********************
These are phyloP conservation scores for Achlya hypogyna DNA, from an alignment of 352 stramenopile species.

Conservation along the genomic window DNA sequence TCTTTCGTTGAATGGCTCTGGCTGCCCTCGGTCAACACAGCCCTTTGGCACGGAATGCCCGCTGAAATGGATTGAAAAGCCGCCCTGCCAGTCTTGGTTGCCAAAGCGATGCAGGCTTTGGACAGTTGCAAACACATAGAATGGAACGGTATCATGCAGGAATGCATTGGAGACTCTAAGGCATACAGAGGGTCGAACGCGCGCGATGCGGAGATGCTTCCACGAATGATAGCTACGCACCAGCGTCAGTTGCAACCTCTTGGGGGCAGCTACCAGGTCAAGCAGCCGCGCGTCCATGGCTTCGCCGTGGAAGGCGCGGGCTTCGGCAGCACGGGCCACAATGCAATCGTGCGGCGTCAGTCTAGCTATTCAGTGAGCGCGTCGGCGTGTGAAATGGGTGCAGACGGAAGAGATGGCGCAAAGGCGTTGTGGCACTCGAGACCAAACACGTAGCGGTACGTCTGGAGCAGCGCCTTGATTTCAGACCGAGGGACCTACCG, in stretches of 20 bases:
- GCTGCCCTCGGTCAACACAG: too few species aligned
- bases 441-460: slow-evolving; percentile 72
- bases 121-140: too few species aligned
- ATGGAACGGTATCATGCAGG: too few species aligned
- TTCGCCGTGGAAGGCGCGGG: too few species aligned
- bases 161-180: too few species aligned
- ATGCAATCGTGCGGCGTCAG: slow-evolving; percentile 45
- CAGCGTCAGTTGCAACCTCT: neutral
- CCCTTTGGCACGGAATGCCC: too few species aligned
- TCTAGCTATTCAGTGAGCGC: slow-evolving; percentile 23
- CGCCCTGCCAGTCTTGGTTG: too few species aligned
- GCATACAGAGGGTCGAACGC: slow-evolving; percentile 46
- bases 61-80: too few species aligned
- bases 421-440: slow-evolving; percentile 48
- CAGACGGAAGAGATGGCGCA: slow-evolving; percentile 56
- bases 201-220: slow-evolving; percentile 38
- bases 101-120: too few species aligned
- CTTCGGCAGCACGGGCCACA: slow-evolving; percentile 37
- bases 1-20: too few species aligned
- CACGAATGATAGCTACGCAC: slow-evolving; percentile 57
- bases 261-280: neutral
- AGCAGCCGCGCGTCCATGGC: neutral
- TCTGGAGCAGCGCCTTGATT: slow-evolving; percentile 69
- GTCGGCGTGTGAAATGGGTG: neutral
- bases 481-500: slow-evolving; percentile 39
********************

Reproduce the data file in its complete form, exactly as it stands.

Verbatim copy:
These are phyloP conservation scores for Achlya hypogyna DNA, from an alignment of 352 stramenopile species.

Conservation along the genomic window DNA sequence TCTTTCGTTGAATGGCTCTGGCTGCCCTCGGTCAACACAGCCCTTTGGCACGGAATGCCCGCTGAAATGGATTGAAAAGCCGCCCTGCCAGTCTTGGTTGCCAAAGCGATGCAGGCTTTGGACAGTTGCAAACACATAGAATGGAACGGTATCATGCAGGAATGCATTGGAGACTCTAAGGCATACAGAGGGTCGAACGCGCGCGATGCGGAGATGCTTCCACGAATGATAGCTACGCACCAGCGTCAGTTGCAACCTCTTGGGGGCAGCTACCAGGTCAAGCAGCCGCGCGTCCATGGCTTCGCCGTGGAAGGCGCGGGCTTCGGCAGCACGGGCCACAATGCAATCGTGCGGCGTCAGTCTAGCTATTCAGTGAGCGCGTCGGCGTGTGAAATGGGTGCAGACGGAAGAGATGGCGCAAAGGCGTTGTGGCACTCGAGACCAAACACGTAGCGGTACGTCTGGAGCAGCGCCTTGATTTCAGACCGAGGGACCTACCG, in stretches of 20 bases:
- GCTGCCCTCGGTCAACACAG: too few species aligned
- bases 441-460: slow-evolving; percentile 72
- bases 121-140: too few species aligned
- ATGGAACGGTATCATGCAGG: too few species aligned
- TTCGCCGTGGAAGGCGCGGG: too few species aligned
- bases 161-180: too few species aligned
- ATGCAATCGTGCGGCGTCAG: slow-evolving; percentile 45
- CAGCGTCAGTTGCAACCTCT: neutral
- CCCTTTGGCACGGAATGCCC: too few species aligned
- TCTAGCTATTCAGTGAGCGC: slow-evolving; percentile 23
- CGCCCTGCCAGTCTTGGTTG: too few species aligned
- GCATACAGAGGGTCGAACGC: slow-evolving; percentile 46
- bases 61-80: too few species aligned
- bases 421-440: slow-evolving; percentile 48
- CAGACGGAAGAGATGGCGCA: slow-evolving; percentile 56
- bases 201-220: slow-evolving; percentile 38
- bases 101-120: too few species aligned
- CTTCGGCAGCACGGGCCACA: slow-evolving; percentile 37
- bases 1-20: too few species aligned
- CACGAATGATAGCTACGCAC: slow-evolving; percentile 57
- bases 261-280: neutral
- AGCAGCCGCGCGTCCATGGC: neutral
- TCTGGAGCAGCGCCTTGATT: slow-evolving; percentile 69
- GTCGGCGTGTGAAATGGGTG: neutral
- bases 481-500: slow-evolving; percentile 39